23andMe -- or Who? How DNA Testing Challenges Cultural Identity
One of the few truly non-digital innovations to enter the lives of consumers in the past few years is DNA testing, a technology that has expanded the voyage of self-discovery from the depth of our genes to the vast migration patterns of our distant ancestors. Like advertising generally, the ads for those products are a cultural mirror of powerful yearnings. If you watch TV, you’ve probably seen some. One 23andMe ad takes a captivating young woman, whose luminous face gleams with racial variety, from East Asia to the Middle East to West Africa to Scandinavia, where she meets all the cultural components of “100% Nicole”. That’s as good an excuse as any for what looks like a pretty terrific trip around the world. In an interesting contrast, Kyle, who had always thought of himself as German, is inspired by a tour of his Scottish DNA, courtesy of Ancestry.com, to “trade his Lederhosen for a kilt” when walking down the aisle. That seems like profound self-reinvention, not genetic destiny.
There are societies that make a fastidious practice of locating and documenting all members on the genealogical tree – many of the world’s tribal cultures, for instance, as well as European aristocracies. Though sharply divergent in many respects, what they have in common is a means of equipping people with a personal identity rooted in a clear historical context. Cultures that don’t provide that snug social fit, like our contemporary Western societies, leave us all with haunting questions about who we are, where we came from, and how we’re connected to others. The allure of Ancestry.com, even prior to the introduction of its DNA testing business, was an expression of that powerful longing. Now that we can reach so deeply into our genetic past, we are more interested in our distant forebears than in our posterity.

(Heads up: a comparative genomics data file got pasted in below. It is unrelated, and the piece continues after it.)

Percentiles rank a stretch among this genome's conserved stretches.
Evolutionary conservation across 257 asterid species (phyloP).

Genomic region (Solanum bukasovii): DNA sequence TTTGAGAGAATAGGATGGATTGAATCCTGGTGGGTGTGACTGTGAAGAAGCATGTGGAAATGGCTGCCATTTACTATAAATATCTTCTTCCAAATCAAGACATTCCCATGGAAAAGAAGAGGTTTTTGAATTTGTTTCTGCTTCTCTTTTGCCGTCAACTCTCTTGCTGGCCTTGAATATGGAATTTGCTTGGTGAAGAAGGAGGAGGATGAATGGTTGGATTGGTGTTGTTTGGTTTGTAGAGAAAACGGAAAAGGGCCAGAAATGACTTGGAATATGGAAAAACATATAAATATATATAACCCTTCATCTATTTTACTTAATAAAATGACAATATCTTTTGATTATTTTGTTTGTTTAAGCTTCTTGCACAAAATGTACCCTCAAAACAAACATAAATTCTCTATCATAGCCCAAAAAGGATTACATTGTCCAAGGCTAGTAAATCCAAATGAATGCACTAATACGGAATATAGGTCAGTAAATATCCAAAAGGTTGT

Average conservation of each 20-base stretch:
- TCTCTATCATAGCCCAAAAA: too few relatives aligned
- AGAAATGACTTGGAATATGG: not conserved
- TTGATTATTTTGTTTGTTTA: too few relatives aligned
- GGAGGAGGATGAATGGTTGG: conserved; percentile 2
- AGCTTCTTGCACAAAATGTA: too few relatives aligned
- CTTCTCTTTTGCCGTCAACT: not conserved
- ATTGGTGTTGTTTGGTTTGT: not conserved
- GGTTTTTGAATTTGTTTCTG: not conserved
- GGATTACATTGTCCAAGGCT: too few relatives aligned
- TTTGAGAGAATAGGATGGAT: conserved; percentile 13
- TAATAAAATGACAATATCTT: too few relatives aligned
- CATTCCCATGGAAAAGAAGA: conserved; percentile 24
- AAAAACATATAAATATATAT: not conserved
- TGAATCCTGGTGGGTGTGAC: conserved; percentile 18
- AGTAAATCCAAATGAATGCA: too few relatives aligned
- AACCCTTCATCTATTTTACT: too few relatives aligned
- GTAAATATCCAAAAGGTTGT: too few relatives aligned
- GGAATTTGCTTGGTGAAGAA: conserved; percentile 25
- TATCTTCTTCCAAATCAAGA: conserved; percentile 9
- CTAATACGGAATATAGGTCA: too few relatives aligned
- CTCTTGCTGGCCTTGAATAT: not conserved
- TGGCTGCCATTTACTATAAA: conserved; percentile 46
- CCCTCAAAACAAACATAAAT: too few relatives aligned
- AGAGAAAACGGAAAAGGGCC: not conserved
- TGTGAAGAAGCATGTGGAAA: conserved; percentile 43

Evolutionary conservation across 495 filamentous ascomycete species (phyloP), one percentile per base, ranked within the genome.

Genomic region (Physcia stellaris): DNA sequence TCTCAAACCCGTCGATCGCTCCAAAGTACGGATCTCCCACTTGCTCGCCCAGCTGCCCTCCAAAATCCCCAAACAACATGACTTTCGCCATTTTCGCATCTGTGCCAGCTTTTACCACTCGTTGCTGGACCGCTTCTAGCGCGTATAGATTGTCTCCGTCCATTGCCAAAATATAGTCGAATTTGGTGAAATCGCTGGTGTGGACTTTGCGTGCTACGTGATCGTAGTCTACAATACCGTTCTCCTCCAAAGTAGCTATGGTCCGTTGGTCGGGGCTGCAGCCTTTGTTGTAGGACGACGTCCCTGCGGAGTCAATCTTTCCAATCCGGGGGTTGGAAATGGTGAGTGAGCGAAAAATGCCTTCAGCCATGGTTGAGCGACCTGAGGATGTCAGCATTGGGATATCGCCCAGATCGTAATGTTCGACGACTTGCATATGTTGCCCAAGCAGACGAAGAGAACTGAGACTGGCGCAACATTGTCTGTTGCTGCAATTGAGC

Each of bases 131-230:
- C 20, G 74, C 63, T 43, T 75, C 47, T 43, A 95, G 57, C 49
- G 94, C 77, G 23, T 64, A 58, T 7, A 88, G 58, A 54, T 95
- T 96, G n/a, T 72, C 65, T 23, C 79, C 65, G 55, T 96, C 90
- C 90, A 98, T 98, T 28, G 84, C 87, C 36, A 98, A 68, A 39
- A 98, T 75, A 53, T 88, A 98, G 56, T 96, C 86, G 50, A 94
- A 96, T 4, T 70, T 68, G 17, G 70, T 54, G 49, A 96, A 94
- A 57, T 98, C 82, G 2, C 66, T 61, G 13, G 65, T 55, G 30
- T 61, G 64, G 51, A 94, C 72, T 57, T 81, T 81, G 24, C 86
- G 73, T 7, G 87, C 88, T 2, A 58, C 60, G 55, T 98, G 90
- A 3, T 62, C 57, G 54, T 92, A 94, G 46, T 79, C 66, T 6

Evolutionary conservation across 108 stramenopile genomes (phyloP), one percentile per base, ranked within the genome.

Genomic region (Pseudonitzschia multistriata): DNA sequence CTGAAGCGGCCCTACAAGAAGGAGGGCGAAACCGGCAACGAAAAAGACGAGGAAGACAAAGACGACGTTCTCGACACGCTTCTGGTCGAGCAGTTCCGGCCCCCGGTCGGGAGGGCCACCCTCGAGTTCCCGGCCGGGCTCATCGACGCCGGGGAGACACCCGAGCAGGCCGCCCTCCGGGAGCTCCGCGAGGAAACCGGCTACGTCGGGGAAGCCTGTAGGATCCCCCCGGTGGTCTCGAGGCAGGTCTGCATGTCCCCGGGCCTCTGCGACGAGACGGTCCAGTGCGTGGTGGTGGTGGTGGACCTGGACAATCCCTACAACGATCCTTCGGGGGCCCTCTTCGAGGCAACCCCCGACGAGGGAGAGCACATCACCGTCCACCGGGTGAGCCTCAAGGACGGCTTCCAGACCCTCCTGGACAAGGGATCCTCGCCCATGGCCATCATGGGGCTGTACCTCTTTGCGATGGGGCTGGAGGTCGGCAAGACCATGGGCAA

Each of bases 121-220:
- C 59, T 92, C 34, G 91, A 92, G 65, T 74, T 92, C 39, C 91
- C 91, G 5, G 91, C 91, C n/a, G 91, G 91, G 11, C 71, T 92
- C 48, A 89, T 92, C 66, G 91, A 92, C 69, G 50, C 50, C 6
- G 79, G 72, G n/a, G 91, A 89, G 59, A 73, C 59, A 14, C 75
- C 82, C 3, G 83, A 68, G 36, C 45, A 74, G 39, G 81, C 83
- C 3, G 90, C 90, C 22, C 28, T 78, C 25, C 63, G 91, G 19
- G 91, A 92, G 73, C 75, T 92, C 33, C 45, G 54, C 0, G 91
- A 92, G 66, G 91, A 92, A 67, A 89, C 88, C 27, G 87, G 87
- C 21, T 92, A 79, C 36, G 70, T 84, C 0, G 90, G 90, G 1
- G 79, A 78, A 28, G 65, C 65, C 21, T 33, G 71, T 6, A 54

Genealogy used to be one of those slightly eccentric hobbies, available only to people from families with the luxury of baptismal records and “town hall” records – elusive for people like the Jews who lived on the run and on the margins of the larger social infrastructure. I’ve always craved a family history that could be traced farther back than the untrustworthy anecdotes of a few generations, and envied those with longer stories to tell. But the appeal of the distant past is clearly universal. None of us can help but marvel at how, against odds, we managed to get here, since so many other threads in the infinitely dense web of human origins have been cut forever. Dead ends everywhere, quite literally. Exploring our ancestry won’t answer the profound existential question that asks why some of us get to be born (and who else does not) but a sightline to our ancestry makes us feel less alone and somehow less accidental. Those people who are holding the ladder for us as we climb or descend into the future give us a sense of inevitability about the right to be here and the reason. Inventing a history from the data in our DNA soothes us by directing our gaze toward the door we were destined to enter rather than pointing us toward the exit
But DNA, while it may be destiny of a certain sort, is not culture. Culture is something we acquire from those around us, not from others who came centuries before. At a time when we are looking hard at what it means to accept people (hospitably or not) from another culture, it is interesting that the advent of DNA testing is encouraging us to think of our genes as the carriers of our culture, bestowing traditions – headgear or holidays -- like entitlements we can reclaim just because our DNA tells us we are 67% something, 33% something else. Kyle has little more claim on his kilt than I, a Jewish woman of Eastern European origins, have on a sari, even though I’d like to wear one sometime for the sheer fun of draping myself in another culture. Whatever Kyle’s genes say, his kilt is borrowed. And even if he has not a drop of German blood in him, he comes honestly by his Lederhosen. They were a gift to him from others who aimed to shape him with that gift, whatever misconceptions may have manufactured it. That gift of instruction is what culture really is. DNA testing is just another origin myth. It may be scientifically valid but from a cultural perspective, it is inauthentic.